Unlocking the Barriers to Women and Minorities in Computer Science and Information Systems Studies: Results from a Multi-Methodolical Study Conducted at Two Minority Serving Institutions
Buzzetto-More, Nicole, Ukoha, Ojiabo, Rustagi, Narendra, Journal of Information Technology Education
It is projected that from 2008 to 2016 there will be a 29% increase in workforce demands for computer system analysts, a 37% increase in demand for jobs for database administrators, and a 38% increase in the availability of jobs for software engineers (U.S. Department of Labor, 2005). Despite increasing demands, women and minorities remain underrepresented in computing fields. This has become a cause for significant concern echoed by a study of corporate executives (Delos, 2008) that found that the lack of minorities and women in computing professions is causing a talent deficit. The executives surveyed blamed the pre-college school system for contributing to the low representation of women and minorities in science and technology fields by not exposing learners to computing through course offerings and/or career counseling.
Furthermore, Young (2004) reported that our perception of student computer skills may be inflated. Young's charge was echoed by Wallace and Clariana (2005) who found that incoming college students lack the necessary computer knowledge, skills, and abilities to pursue undergraduate degree programs that are dependent on strong computing skills.
The National Science Foundation (NSF) examined the population of students who earned computing and/or technology degrees in 2005. According to the NSF (Chute, 2009), only 25% of the 2005 graduates nationwide were women while 75% were men. When race was considered, only 10% of the 2005 graduates were Black.
Further, the enrollment of underrepresented groups in CS and IS programs continues to decline at a significant rate (Clinging, 2006). Clinging (2006) explains that this is influenced by a bias where low expectations foster diminished confidence and reduced success for women and minorities considering and/or attempting to study computing.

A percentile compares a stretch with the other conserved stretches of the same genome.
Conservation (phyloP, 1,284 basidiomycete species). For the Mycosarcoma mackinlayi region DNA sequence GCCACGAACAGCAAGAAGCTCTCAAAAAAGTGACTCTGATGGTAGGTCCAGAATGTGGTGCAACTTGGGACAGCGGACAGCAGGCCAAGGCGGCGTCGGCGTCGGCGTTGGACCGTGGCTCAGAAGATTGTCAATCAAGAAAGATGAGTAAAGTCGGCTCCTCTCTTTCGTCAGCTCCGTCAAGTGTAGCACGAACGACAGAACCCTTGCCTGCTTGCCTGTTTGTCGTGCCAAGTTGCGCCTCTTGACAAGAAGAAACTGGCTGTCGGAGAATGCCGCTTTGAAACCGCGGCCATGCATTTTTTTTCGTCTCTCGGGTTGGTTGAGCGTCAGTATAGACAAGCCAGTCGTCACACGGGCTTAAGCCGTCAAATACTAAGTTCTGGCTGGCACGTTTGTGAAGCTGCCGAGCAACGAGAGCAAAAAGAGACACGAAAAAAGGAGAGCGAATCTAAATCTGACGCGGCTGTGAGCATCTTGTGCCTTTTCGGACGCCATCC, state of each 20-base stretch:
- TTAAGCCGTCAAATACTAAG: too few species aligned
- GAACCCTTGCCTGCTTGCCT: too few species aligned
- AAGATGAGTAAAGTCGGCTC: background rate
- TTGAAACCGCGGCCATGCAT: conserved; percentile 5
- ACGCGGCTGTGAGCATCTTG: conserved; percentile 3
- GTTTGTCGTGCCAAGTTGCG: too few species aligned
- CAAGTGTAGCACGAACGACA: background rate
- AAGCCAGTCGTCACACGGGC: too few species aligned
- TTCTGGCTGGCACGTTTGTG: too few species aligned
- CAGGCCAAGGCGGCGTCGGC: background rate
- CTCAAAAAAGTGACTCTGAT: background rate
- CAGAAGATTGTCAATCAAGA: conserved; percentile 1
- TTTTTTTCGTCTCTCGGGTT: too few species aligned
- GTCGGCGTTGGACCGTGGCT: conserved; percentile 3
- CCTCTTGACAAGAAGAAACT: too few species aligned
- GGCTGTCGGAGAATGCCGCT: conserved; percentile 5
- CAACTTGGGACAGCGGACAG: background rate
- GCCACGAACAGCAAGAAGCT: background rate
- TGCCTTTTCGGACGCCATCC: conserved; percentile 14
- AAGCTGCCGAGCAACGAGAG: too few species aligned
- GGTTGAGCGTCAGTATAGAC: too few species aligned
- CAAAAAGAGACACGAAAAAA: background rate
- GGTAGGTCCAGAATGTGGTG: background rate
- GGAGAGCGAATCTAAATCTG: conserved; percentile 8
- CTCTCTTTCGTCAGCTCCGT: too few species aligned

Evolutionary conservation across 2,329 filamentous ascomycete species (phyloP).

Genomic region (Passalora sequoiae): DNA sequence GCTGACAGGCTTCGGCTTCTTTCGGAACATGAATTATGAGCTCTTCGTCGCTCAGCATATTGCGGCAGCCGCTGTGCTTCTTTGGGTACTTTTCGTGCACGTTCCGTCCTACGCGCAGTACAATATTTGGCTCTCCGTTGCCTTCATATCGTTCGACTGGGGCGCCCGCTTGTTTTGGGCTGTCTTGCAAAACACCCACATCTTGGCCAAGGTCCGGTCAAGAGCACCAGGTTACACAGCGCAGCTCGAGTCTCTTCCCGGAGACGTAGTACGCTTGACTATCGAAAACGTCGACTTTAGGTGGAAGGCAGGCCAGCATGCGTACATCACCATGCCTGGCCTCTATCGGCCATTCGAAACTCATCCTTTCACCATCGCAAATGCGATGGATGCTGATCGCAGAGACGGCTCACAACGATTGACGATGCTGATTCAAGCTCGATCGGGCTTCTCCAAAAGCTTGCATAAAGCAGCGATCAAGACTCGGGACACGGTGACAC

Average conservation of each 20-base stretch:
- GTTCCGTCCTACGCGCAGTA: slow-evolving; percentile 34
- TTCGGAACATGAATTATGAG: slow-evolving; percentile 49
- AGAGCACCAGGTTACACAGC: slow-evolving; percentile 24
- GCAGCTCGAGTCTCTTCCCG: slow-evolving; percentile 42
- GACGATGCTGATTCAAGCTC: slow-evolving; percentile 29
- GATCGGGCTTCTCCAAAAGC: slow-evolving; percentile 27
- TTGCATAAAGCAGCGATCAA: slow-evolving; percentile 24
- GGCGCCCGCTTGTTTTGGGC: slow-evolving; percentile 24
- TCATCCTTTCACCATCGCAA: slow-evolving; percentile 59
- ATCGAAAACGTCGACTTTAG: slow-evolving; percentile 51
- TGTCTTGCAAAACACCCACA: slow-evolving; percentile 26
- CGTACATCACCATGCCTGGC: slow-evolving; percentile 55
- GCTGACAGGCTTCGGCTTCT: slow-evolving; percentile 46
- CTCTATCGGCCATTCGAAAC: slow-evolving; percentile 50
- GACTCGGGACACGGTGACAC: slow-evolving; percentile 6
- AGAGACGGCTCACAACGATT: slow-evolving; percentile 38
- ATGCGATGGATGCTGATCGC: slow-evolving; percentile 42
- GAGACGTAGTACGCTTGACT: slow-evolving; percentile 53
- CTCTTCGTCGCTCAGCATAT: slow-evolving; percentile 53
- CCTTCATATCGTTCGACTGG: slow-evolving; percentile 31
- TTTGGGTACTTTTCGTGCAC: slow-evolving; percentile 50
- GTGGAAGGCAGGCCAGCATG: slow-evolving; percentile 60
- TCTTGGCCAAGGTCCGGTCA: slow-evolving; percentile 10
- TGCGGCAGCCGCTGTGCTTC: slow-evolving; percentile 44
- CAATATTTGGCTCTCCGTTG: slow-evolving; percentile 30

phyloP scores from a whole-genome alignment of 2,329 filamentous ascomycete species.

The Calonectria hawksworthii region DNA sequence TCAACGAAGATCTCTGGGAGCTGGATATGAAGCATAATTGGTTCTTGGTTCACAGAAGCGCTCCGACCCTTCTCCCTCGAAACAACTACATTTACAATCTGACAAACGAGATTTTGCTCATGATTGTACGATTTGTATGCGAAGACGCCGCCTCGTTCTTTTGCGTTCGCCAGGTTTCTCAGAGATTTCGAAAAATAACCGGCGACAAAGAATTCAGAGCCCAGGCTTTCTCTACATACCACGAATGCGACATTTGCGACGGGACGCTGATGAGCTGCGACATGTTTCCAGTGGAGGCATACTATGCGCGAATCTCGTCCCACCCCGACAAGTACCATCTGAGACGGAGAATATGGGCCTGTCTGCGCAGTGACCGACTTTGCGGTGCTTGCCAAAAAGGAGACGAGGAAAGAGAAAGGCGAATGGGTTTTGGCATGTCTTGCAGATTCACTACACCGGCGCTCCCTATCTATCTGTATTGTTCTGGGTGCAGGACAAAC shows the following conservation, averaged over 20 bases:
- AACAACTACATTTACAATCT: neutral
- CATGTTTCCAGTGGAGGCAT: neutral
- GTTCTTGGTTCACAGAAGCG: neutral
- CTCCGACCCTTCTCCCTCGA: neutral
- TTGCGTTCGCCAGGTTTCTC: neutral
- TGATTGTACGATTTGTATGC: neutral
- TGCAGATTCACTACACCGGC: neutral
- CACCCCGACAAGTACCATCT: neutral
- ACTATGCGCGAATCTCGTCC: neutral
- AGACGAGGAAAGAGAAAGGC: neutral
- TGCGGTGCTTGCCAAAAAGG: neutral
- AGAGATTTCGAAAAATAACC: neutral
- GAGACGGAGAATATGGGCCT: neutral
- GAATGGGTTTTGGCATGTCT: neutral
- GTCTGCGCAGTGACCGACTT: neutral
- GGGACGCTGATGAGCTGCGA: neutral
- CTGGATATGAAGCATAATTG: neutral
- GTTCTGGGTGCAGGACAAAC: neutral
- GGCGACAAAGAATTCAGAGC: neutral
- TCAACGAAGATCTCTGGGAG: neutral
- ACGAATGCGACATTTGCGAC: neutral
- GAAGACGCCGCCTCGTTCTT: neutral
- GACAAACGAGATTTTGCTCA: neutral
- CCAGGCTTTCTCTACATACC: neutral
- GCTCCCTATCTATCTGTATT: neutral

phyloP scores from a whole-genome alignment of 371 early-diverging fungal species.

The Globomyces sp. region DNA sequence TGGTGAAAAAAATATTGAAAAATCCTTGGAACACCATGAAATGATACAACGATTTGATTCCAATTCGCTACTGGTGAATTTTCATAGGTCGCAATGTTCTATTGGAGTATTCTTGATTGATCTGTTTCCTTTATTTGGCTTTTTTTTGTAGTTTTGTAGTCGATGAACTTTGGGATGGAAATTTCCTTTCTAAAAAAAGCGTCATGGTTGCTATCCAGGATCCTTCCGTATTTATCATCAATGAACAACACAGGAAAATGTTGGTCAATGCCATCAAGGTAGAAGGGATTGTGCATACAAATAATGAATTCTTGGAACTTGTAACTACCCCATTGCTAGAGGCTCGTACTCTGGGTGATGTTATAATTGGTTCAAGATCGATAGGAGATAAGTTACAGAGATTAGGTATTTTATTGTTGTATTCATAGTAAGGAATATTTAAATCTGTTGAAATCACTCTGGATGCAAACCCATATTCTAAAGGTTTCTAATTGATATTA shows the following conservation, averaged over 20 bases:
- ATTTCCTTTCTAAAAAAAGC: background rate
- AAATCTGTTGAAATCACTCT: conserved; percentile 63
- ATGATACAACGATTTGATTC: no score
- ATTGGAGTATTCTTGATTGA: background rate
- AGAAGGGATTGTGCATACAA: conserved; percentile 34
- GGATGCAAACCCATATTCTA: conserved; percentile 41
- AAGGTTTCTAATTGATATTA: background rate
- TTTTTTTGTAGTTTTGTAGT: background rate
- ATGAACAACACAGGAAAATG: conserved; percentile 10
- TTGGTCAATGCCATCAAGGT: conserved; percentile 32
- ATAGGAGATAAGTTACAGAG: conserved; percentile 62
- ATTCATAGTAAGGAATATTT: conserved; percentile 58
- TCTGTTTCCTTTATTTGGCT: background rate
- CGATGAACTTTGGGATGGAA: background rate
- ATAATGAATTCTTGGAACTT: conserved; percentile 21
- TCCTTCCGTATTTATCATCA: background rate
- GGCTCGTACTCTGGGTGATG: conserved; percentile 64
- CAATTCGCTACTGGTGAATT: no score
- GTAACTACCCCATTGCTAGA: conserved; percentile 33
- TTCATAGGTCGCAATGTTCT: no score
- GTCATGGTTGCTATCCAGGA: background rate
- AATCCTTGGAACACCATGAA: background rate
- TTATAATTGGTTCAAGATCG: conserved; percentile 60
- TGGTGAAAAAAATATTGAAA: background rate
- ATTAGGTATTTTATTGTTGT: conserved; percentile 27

Compounding the problem is the lack of technology professionals acting as role models and limited exposure to computing professions. Chute (2009) explained that female and minority students who have not been exposed to family members who are successful in technology-related fields are unlikely to be scheduled for math or computer science classes in high school. This was echoed at a 2005 conference held by the NSF (National Science Foundation [NSF], 2005) that reported that many current science, technology, engineering, and math (STEM) professionals had family connections or other points of contact in STEM fields that helped to influence and support their decision to select and persist in STEM studies. The result is that underrepresented minority learners who lack family connections and other points of contact are at a disadvantage due to the lack of role models and support.
The digital divide remains a significant concern in the United States, with race/ ethnicity, income level, and education contributing to inequalities with the use of computers and reliable and expedient access to the internet (Morgan & VanLegen, 2005). Sax, Ceja, and Teranishi (2001) conducted a nationwide survey of college freshmen and found that level of technological preparedness varied significantly by race, class, and academic background. They explained that these technological disparities are a hindrance to students' academic success. Further, a 2007 study of 748 freshmen students at two public HBCUs, (Buzzetto-More & Sweat-Guy, 2007) found that while the number of students having studied computers had grown it was still significantly lower than what had been reported in the studies conducted at majority serving institutions.
Another problem is that when female and minority students arrive on college campuses they find a lack of women and minority faculty in STEM areas. Between 2002 and 2007, the number of underrepresented faculty in the top 100 departments for science and engineering increased by only 0.5 percent rising to 5 percent (Nealy, 2007). Nealy explains that "Underrepresented minorities are projected to constitute almost 32 percent of the American population by 2020; therefore, proactive steps should be taken now in order to insure that the proportionate inclusion of such a large part of the population in science and engineering, throughout all levels of academia," (Nealy, 2007, p. …